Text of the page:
I hung my auto PFD in my boat. Had them inflat several times. Now I remove the gas bottle each time I store them onboard. If I were to buy another I go for manual.
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Old 05-19-2012
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Re: Inflatable PFDs in the south: Manual or Automatic?

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Originally Posted by trantor12020 View Post
I hung my auto PFD in my boat. Had them inflat several times. Now I remove the gas bottle each time I store them onboard. If I were to buy another I go for manual.
You can go to automatic plus manual with hydrostaic system and you will not have a problem with inflating PDFs. I bet your's use salt tablets. Even if you change for ones with cellulose pills and change them each 2 years I think you will not have that problem (those pills are inexpensive).

Regards

Paulo
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Old 05-19-2012
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Re: Inflatable PFDs in the south: Manual or Automatic?

My concerns with inflatables are not so much in the premature activation category as in the premature puncture category. I just have a problem with trusting ability to stay afloat to a balloon. There are just too many situations whereby one of these gets punctured or leaks from being punctured before or after deployment. I still wear a standard life jacket which is really not all that more uncomfortable than an inflatable. I have inflatables for guests but would give them regular jackets if time permitted in any abandon-ship situation.

Of course, being knocked overboard while single-handing is an entirely different situation than when there is someone else to steer the boat back. If offshore, I rely on being tethered 100% of the time, thus making a life jacket unnecessary. I mean what would be the point of floating and watching the boat disappear over the horizon? It would only prolong the inevitable.

Maybe someone should invent a little motorized life preserver/surfboard for us single-handers.
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Re: Inflatable PFDs in the south: Manual or Automatic?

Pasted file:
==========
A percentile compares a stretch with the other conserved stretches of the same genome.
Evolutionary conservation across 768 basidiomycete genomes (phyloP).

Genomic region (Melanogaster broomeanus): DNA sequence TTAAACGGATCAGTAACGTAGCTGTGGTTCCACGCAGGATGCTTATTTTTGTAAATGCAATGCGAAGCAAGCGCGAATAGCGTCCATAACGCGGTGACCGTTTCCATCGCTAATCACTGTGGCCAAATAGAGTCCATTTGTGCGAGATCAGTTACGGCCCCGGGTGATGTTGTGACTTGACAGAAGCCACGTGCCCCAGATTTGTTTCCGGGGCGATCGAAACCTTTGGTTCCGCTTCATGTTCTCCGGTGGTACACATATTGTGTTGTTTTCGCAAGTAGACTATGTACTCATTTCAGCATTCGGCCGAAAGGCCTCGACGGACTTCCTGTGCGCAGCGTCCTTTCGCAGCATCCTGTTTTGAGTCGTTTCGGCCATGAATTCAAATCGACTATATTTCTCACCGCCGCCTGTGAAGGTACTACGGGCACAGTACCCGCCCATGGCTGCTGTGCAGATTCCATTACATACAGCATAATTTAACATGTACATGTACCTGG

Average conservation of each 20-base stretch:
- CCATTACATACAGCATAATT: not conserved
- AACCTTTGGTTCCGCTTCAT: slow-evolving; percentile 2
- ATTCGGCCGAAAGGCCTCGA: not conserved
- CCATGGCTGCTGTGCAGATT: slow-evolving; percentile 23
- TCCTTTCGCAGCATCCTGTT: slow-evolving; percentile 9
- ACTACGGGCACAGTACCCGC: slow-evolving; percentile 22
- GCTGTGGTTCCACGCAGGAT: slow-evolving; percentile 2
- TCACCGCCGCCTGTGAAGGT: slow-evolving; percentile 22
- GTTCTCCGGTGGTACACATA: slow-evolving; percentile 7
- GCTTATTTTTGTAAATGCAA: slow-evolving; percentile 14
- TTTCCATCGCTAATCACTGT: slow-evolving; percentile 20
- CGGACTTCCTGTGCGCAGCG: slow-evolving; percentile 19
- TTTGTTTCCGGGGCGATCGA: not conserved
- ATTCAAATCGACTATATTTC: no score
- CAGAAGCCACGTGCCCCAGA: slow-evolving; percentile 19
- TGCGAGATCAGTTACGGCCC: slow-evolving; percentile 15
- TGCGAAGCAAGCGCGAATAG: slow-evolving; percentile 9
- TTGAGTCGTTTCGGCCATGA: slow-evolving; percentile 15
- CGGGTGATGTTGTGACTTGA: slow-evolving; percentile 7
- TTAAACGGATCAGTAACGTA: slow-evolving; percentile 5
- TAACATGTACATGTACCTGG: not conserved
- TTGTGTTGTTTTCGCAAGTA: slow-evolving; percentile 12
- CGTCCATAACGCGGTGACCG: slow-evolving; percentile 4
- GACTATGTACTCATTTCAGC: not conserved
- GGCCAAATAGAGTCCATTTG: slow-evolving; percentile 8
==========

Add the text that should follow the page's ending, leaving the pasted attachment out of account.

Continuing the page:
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Originally Posted by smurphny View Post
...

Maybe someone should invent a little motorized life preserver/surfboard for us single-handers.
Somene had invented a system that pull you back to the boat I had saw a video about that somewhere

Regards

Paulo
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Re: Inflatable PFDs in the south: Manual or Automatic?

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Originally Posted by PCP View Post
You can go to automatic plus manual with hydrostaic system and you will not have a problem with inflating PDFs. I bet your's use salt tablets. Even if you change for ones with cellulose pills and change them each 2 years I think you will not have that problem (those pills are inexpensive).

Regards

Paulo
Yes, you're right. Mine uses tablets. Really a nuisance this tablet. Risk of breaking it while loading it into its slot. Thanks for heads up on cellulose pill.
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Re: Inflatable PFDs in the south: Manual or Automatic?

I invite Smnurphy from NY to wear his type 1 jacket during a summer here on the upper Gulf coast when it is 100 degrees and 99% humidity with no wind and predict he'd become a convert to inflatables. Either that or we'd finally open his jacket to find him melted.